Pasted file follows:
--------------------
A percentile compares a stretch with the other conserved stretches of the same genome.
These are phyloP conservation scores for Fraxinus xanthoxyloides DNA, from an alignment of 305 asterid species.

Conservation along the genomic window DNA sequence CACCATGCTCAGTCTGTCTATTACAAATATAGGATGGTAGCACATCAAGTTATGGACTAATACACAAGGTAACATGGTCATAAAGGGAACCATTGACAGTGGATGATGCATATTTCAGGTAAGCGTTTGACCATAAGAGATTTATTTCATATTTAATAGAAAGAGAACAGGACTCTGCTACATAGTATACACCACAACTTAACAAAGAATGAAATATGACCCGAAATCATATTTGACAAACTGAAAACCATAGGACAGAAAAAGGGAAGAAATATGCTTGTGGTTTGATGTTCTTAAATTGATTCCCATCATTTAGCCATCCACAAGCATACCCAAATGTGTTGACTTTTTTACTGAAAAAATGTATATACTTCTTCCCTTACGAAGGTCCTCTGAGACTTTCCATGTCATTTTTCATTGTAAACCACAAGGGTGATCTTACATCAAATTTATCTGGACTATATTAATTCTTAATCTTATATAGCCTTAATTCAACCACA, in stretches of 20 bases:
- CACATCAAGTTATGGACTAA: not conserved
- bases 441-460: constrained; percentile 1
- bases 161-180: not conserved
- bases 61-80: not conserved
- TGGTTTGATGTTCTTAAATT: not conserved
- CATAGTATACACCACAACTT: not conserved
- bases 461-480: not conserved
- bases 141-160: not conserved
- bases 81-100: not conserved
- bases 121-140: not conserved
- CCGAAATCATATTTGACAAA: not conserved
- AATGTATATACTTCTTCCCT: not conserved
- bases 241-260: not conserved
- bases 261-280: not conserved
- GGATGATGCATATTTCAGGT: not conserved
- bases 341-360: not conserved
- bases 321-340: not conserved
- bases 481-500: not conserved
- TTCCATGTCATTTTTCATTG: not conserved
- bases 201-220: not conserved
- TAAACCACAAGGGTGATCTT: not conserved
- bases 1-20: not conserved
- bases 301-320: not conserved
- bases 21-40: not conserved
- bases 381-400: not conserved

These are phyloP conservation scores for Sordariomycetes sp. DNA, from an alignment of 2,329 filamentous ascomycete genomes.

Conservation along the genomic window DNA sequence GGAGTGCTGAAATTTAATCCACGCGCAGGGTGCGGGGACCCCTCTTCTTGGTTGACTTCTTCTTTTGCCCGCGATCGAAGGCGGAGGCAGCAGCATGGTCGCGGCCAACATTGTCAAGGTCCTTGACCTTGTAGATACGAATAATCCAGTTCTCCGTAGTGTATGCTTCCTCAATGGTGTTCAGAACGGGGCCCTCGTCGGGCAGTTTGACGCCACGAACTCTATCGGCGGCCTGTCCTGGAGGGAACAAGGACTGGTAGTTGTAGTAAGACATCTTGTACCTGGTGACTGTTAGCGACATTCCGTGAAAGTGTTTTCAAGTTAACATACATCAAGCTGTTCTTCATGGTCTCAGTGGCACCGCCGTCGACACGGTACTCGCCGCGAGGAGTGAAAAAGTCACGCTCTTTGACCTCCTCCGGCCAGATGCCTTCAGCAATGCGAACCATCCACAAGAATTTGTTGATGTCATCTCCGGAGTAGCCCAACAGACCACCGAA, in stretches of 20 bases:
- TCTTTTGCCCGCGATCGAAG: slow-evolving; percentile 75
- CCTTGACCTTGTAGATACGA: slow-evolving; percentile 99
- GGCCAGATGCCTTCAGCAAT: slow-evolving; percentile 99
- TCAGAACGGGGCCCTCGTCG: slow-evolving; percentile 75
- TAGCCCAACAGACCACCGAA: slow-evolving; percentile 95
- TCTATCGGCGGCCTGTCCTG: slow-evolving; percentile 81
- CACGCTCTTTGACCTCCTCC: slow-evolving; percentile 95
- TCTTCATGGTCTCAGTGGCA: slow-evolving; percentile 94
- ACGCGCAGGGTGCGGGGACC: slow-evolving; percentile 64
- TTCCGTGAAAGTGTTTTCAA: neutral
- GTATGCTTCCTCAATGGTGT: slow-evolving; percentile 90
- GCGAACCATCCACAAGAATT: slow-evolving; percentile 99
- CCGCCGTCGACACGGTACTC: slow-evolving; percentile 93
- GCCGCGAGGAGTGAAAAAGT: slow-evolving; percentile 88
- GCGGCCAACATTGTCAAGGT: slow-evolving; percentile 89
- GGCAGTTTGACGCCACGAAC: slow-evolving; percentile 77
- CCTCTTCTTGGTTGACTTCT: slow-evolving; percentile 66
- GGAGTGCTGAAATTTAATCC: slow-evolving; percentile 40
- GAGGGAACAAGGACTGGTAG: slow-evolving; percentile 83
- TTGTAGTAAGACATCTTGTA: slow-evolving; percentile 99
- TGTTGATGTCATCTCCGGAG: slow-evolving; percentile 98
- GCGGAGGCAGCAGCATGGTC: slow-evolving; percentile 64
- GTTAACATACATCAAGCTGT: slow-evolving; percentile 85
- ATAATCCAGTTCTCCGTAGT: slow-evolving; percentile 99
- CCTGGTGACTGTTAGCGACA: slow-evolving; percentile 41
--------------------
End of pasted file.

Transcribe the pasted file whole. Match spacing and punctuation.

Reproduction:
A percentile compares a stretch with the other conserved stretches of the same genome.
These are phyloP conservation scores for Fraxinus xanthoxyloides DNA, from an alignment of 305 asterid species.

Conservation along the genomic window DNA sequence CACCATGCTCAGTCTGTCTATTACAAATATAGGATGGTAGCACATCAAGTTATGGACTAATACACAAGGTAACATGGTCATAAAGGGAACCATTGACAGTGGATGATGCATATTTCAGGTAAGCGTTTGACCATAAGAGATTTATTTCATATTTAATAGAAAGAGAACAGGACTCTGCTACATAGTATACACCACAACTTAACAAAGAATGAAATATGACCCGAAATCATATTTGACAAACTGAAAACCATAGGACAGAAAAAGGGAAGAAATATGCTTGTGGTTTGATGTTCTTAAATTGATTCCCATCATTTAGCCATCCACAAGCATACCCAAATGTGTTGACTTTTTTACTGAAAAAATGTATATACTTCTTCCCTTACGAAGGTCCTCTGAGACTTTCCATGTCATTTTTCATTGTAAACCACAAGGGTGATCTTACATCAAATTTATCTGGACTATATTAATTCTTAATCTTATATAGCCTTAATTCAACCACA, in stretches of 20 bases:
- CACATCAAGTTATGGACTAA: not conserved
- bases 441-460: constrained; percentile 1
- bases 161-180: not conserved
- bases 61-80: not conserved
- TGGTTTGATGTTCTTAAATT: not conserved
- CATAGTATACACCACAACTT: not conserved
- bases 461-480: not conserved
- bases 141-160: not conserved
- bases 81-100: not conserved
- bases 121-140: not conserved
- CCGAAATCATATTTGACAAA: not conserved
- AATGTATATACTTCTTCCCT: not conserved
- bases 241-260: not conserved
- bases 261-280: not conserved
- GGATGATGCATATTTCAGGT: not conserved
- bases 341-360: not conserved
- bases 321-340: not conserved
- bases 481-500: not conserved
- TTCCATGTCATTTTTCATTG: not conserved
- bases 201-220: not conserved
- TAAACCACAAGGGTGATCTT: not conserved
- bases 1-20: not conserved
- bases 301-320: not conserved
- bases 21-40: not conserved
- bases 381-400: not conserved

These are phyloP conservation scores for Sordariomycetes sp. DNA, from an alignment of 2,329 filamentous ascomycete genomes.

Conservation along the genomic window DNA sequence GGAGTGCTGAAATTTAATCCACGCGCAGGGTGCGGGGACCCCTCTTCTTGGTTGACTTCTTCTTTTGCCCGCGATCGAAGGCGGAGGCAGCAGCATGGTCGCGGCCAACATTGTCAAGGTCCTTGACCTTGTAGATACGAATAATCCAGTTCTCCGTAGTGTATGCTTCCTCAATGGTGTTCAGAACGGGGCCCTCGTCGGGCAGTTTGACGCCACGAACTCTATCGGCGGCCTGTCCTGGAGGGAACAAGGACTGGTAGTTGTAGTAAGACATCTTGTACCTGGTGACTGTTAGCGACATTCCGTGAAAGTGTTTTCAAGTTAACATACATCAAGCTGTTCTTCATGGTCTCAGTGGCACCGCCGTCGACACGGTACTCGCCGCGAGGAGTGAAAAAGTCACGCTCTTTGACCTCCTCCGGCCAGATGCCTTCAGCAATGCGAACCATCCACAAGAATTTGTTGATGTCATCTCCGGAGTAGCCCAACAGACCACCGAA, in stretches of 20 bases:
- TCTTTTGCCCGCGATCGAAG: slow-evolving; percentile 75
- CCTTGACCTTGTAGATACGA: slow-evolving; percentile 99
- GGCCAGATGCCTTCAGCAAT: slow-evolving; percentile 99
- TCAGAACGGGGCCCTCGTCG: slow-evolving; percentile 75
- TAGCCCAACAGACCACCGAA: slow-evolving; percentile 95
- TCTATCGGCGGCCTGTCCTG: slow-evolving; percentile 81
- CACGCTCTTTGACCTCCTCC: slow-evolving; percentile 95
- TCTTCATGGTCTCAGTGGCA: slow-evolving; percentile 94
- ACGCGCAGGGTGCGGGGACC: slow-evolving; percentile 64
- TTCCGTGAAAGTGTTTTCAA: neutral
- GTATGCTTCCTCAATGGTGT: slow-evolving; percentile 90
- GCGAACCATCCACAAGAATT: slow-evolving; percentile 99
- CCGCCGTCGACACGGTACTC: slow-evolving; percentile 93
- GCCGCGAGGAGTGAAAAAGT: slow-evolving; percentile 88
- GCGGCCAACATTGTCAAGGT: slow-evolving; percentile 89
- GGCAGTTTGACGCCACGAAC: slow-evolving; percentile 77
- CCTCTTCTTGGTTGACTTCT: slow-evolving; percentile 66
- GGAGTGCTGAAATTTAATCC: slow-evolving; percentile 40
- GAGGGAACAAGGACTGGTAG: slow-evolving; percentile 83
- TTGTAGTAAGACATCTTGTA: slow-evolving; percentile 99
- TGTTGATGTCATCTCCGGAG: slow-evolving; percentile 98
- GCGGAGGCAGCAGCATGGTC: slow-evolving; percentile 64
- GTTAACATACATCAAGCTGT: slow-evolving; percentile 85
- ATAATCCAGTTCTCCGTAGT: slow-evolving; percentile 99
- CCTGGTGACTGTTAGCGACA: slow-evolving; percentile 41